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Rat sniffed by landmines, Magawa retires after years of daring work in Cambodia



After five years of sniffing landmines and unexploded ordnance in Cambodia, Magawa is retiring.

The African giant rat is the most successful rodent, trained and monitored by a Belgian non-profit organization, APOPO, to find landmines and warn its leaders so that explosives can be safely removed. Last year, Magawa won the British Civil Charity’s highest civic award for animal bravery – an honor ever reserved for dogs.

“Although he is still in good health, he has reached retirement age and is apparently starting to slow down,” APOPO said. “It is time.”

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Magawa has cleared more than 141,000 square meters of land (1.5 million square meters), the equivalent of about 20 football fields, smelled 71 landmines and 38 unexploded ordnance, according to APOPO.

Although many rodents can be trained to detect odors and will work on repetitive food prize assignments, APOPO decided that African giant rats were best suited for demining because their size allowed them to pass through minefields without they detonate explosives – and they do it much faster than humans. They also live up to eight years.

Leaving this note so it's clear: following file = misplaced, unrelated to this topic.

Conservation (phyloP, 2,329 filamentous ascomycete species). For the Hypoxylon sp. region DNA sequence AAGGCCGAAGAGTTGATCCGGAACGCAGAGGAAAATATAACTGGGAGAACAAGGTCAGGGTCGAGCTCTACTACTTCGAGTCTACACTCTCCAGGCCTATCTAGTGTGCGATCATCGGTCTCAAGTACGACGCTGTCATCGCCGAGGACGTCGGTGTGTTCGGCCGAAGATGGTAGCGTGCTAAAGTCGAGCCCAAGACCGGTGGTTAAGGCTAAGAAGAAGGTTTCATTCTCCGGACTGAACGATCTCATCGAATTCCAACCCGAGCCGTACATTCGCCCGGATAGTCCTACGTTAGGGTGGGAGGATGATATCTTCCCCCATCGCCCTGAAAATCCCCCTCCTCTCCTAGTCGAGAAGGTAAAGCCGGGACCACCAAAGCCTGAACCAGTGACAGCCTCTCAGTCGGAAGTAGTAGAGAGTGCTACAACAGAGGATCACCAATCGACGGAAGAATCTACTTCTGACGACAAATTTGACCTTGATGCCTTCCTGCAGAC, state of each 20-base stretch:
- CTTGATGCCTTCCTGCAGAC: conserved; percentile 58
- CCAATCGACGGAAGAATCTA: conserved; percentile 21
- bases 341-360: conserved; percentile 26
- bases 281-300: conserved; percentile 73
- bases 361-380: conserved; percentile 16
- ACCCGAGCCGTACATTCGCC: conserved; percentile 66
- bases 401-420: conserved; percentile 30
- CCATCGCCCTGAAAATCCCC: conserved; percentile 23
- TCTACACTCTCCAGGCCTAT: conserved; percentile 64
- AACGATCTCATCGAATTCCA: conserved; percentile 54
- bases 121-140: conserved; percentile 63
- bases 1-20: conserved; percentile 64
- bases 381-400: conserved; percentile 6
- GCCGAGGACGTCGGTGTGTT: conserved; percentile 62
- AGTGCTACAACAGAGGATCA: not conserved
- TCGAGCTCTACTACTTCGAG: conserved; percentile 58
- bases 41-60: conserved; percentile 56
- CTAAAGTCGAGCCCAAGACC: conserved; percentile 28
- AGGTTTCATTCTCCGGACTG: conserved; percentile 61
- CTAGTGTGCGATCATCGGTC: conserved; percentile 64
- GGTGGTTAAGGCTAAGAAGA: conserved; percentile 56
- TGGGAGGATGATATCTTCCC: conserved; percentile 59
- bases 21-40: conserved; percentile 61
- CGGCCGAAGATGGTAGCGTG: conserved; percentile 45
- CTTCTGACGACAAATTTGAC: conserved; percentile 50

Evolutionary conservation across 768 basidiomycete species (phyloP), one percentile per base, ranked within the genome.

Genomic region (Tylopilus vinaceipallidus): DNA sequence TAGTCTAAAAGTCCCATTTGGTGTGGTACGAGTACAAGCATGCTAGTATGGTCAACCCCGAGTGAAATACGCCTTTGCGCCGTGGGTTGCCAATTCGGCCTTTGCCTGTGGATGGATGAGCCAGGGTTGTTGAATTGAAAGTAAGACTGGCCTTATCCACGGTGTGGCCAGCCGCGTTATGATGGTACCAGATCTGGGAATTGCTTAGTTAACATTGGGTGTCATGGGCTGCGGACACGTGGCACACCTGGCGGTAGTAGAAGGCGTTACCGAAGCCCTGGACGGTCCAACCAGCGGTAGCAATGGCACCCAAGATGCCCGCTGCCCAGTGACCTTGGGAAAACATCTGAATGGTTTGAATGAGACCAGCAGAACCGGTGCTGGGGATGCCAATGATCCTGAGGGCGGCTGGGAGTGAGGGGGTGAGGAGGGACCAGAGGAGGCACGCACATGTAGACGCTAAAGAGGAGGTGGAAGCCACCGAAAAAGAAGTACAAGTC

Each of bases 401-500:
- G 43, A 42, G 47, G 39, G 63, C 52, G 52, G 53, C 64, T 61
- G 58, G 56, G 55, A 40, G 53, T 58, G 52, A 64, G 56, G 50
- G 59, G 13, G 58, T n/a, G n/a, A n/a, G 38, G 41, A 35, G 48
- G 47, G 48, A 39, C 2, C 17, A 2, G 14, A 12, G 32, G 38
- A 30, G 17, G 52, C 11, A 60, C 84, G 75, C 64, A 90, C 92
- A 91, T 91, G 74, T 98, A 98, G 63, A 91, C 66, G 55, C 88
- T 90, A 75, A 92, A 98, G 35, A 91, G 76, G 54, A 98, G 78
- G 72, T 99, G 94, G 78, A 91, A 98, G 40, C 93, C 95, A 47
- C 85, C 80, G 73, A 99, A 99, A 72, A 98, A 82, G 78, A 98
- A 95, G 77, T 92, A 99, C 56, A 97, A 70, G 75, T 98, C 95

This undated photo file provided by the People's Dispensary for Sick Animals (PDSA) shows a Cambodian rat for the discovery of landmines, Magawa, carrying his PDSA gold medal, the animal equivalent of George Cross, in Siem, Cambodia.

This undated photo file provided by the People’s Dispensary for Sick Animals (PDSA) shows a Cambodian rat for the discovery of landmines, Magawa, carrying his PDSA gold medal, the animal equivalent of George Cross, in Siem, Cambodia.
(AP)

Magawa is part of a cohort of rats bred for this purpose. He was born in Tanzania in 2014 and in 2016 moved to the northwestern city of Cambodia, Siem Reap, home to Angkor’s famous temples, to begin his career in bomb-smoking.

Upon retirement, Magawa will live in the same cage as before and follow the same daily routine, but will no longer go out on the minefields, said Lily Shalom, an APOPO spokeswoman who was telephoned at the organization’s Tanzania headquarters.

He will be fed the same food, will have time to play every day and will receive regular exercise and health checks. He eats mostly fresh fruits and vegetables, Shalom said, supplemented with small sun-dried fish for protein and imported granules for vitamins and fiber. For 20-30 minutes a day he is placed in a larger cage with facilities such as a sandbox and a running wheel.

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APOPO also works with programs in Angola, Zimbabwe and Mozambique to remove millions of mines left over from wars and conflicts.

More than 60 million people in 59 countries continue to be threatened by landmines and unexploded ordinances. In 2018, 6,897 people were killed or wounded by antipersonnel mines and other remnants of the war, the group said.


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